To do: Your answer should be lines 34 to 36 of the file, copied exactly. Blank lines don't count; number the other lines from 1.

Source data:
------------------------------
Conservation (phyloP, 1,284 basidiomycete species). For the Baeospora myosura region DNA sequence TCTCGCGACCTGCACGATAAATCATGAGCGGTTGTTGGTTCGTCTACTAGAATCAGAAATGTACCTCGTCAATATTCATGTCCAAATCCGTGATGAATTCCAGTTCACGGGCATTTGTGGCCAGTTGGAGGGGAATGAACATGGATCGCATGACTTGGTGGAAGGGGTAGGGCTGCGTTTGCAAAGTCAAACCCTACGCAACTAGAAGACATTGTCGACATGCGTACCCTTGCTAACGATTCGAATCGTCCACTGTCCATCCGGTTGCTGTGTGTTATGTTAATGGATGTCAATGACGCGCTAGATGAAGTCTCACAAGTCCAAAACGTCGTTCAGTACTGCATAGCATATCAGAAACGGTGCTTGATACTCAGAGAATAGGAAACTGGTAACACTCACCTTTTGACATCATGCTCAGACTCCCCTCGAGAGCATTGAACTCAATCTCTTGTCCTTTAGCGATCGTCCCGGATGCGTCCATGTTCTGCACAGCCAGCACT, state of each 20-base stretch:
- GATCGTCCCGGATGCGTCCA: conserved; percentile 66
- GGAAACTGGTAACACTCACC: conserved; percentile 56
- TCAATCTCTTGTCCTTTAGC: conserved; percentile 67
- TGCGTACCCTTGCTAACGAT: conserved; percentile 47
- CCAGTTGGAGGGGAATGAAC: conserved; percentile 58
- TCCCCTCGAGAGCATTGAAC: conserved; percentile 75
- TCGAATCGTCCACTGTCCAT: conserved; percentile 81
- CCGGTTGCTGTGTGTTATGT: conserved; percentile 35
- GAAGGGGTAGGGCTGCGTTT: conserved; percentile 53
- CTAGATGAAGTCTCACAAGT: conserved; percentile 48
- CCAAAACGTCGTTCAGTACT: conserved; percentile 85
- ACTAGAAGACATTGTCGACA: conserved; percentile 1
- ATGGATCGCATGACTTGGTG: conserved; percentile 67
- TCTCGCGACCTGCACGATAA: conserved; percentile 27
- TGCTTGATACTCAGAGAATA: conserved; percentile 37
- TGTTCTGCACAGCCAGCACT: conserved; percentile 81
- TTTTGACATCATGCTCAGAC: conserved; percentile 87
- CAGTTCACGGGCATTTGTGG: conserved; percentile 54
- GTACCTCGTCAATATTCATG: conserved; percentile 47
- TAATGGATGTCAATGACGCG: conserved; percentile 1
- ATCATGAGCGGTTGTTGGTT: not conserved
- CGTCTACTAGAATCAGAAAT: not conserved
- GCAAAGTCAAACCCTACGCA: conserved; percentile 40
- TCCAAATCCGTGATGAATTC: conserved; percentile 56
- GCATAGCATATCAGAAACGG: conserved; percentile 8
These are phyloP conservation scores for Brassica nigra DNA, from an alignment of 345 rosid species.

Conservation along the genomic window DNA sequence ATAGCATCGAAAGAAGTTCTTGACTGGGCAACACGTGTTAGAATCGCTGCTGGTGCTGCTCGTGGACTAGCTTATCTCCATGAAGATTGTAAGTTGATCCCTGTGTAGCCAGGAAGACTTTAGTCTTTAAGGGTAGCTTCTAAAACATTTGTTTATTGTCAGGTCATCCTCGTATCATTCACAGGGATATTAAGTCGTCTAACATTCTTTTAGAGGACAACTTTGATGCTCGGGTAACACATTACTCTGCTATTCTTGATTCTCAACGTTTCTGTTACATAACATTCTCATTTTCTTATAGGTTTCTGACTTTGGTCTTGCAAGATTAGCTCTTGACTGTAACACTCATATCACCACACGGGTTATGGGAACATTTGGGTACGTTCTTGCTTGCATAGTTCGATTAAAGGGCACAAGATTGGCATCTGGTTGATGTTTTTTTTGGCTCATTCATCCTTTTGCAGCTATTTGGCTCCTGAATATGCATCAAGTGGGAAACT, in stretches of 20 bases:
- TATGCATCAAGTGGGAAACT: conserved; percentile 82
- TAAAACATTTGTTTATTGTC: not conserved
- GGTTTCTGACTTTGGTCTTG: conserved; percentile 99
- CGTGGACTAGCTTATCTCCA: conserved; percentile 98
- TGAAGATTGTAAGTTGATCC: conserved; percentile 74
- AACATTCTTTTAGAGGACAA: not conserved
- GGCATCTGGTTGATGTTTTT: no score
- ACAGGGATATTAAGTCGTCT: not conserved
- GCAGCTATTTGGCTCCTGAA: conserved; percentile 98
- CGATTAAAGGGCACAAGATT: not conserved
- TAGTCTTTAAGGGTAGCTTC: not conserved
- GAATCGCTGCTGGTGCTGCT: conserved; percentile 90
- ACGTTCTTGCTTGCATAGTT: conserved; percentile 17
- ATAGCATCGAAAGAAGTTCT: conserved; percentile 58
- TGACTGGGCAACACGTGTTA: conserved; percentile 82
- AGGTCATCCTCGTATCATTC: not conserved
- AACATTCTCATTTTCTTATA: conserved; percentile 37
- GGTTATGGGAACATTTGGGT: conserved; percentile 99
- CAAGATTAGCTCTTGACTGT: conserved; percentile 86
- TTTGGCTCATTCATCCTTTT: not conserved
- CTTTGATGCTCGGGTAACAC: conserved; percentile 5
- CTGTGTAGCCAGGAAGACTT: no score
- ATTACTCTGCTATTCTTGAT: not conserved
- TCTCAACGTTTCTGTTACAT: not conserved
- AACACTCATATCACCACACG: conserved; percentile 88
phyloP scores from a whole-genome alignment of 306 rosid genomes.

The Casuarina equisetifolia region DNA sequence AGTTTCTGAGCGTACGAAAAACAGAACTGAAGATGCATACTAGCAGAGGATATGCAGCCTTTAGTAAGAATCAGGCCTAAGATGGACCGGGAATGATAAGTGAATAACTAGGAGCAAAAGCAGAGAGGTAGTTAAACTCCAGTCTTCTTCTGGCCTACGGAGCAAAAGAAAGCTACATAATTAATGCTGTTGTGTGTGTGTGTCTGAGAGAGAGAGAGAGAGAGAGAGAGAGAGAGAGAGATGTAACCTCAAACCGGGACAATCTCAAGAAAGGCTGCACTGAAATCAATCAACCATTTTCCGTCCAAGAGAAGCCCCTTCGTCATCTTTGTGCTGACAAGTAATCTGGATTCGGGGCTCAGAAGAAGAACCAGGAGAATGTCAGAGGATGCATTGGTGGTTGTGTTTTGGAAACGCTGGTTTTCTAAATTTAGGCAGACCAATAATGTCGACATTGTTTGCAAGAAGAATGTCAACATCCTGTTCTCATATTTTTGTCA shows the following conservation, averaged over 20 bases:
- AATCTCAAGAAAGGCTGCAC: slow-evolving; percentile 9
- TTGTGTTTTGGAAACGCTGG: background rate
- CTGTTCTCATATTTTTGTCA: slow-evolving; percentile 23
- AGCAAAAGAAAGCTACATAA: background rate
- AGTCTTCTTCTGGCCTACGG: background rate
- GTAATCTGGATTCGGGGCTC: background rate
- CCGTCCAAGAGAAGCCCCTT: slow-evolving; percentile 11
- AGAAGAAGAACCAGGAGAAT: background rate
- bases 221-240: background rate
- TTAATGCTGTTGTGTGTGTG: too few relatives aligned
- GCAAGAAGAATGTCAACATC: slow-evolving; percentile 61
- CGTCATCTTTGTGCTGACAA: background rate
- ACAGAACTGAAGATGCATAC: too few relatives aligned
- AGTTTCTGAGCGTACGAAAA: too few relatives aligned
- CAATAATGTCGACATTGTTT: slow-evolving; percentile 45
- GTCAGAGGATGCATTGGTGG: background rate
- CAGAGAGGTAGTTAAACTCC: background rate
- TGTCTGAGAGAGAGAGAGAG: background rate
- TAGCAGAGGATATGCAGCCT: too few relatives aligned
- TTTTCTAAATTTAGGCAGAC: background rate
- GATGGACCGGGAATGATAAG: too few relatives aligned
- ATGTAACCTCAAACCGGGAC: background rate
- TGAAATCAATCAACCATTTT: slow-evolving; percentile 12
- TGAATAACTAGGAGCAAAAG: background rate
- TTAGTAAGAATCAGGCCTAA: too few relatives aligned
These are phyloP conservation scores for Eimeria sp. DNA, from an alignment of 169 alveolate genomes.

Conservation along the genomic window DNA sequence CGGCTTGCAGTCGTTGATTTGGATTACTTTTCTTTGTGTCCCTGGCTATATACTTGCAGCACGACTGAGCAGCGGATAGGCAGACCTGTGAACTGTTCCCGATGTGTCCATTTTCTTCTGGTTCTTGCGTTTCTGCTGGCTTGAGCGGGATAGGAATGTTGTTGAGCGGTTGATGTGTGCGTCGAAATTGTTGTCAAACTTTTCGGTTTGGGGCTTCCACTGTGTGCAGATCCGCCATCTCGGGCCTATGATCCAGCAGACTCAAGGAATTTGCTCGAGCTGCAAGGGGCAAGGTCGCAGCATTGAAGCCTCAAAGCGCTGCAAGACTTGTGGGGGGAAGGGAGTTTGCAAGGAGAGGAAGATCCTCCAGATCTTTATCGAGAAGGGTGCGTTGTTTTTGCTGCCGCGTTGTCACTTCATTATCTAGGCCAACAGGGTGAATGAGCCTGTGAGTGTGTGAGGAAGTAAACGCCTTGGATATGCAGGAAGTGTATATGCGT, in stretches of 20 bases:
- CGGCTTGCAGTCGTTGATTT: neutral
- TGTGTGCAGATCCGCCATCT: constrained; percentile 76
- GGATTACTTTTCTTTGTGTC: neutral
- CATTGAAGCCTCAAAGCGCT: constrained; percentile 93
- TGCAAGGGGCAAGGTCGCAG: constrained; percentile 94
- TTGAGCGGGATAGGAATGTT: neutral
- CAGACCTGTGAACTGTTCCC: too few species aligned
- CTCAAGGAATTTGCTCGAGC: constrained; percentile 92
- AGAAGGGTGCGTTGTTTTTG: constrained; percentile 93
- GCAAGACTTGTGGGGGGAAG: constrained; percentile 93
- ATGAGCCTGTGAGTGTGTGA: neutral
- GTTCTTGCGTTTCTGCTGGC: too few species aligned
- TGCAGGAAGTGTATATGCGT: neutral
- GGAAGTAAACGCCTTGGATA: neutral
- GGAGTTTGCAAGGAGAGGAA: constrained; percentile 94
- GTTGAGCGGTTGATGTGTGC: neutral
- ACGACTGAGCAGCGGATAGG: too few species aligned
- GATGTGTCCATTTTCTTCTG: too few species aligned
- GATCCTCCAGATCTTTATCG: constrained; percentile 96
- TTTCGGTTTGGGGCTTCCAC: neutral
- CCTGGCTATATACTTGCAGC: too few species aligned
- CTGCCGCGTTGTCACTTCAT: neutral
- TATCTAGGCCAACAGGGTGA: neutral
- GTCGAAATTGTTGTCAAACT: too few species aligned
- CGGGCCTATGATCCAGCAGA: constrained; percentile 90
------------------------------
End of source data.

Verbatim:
- AACATTCTTTTAGAGGACAA: not conserved
- GGCATCTGGTTGATGTTTTT: no score
- ACAGGGATATTAAGTCGTCT: not conserved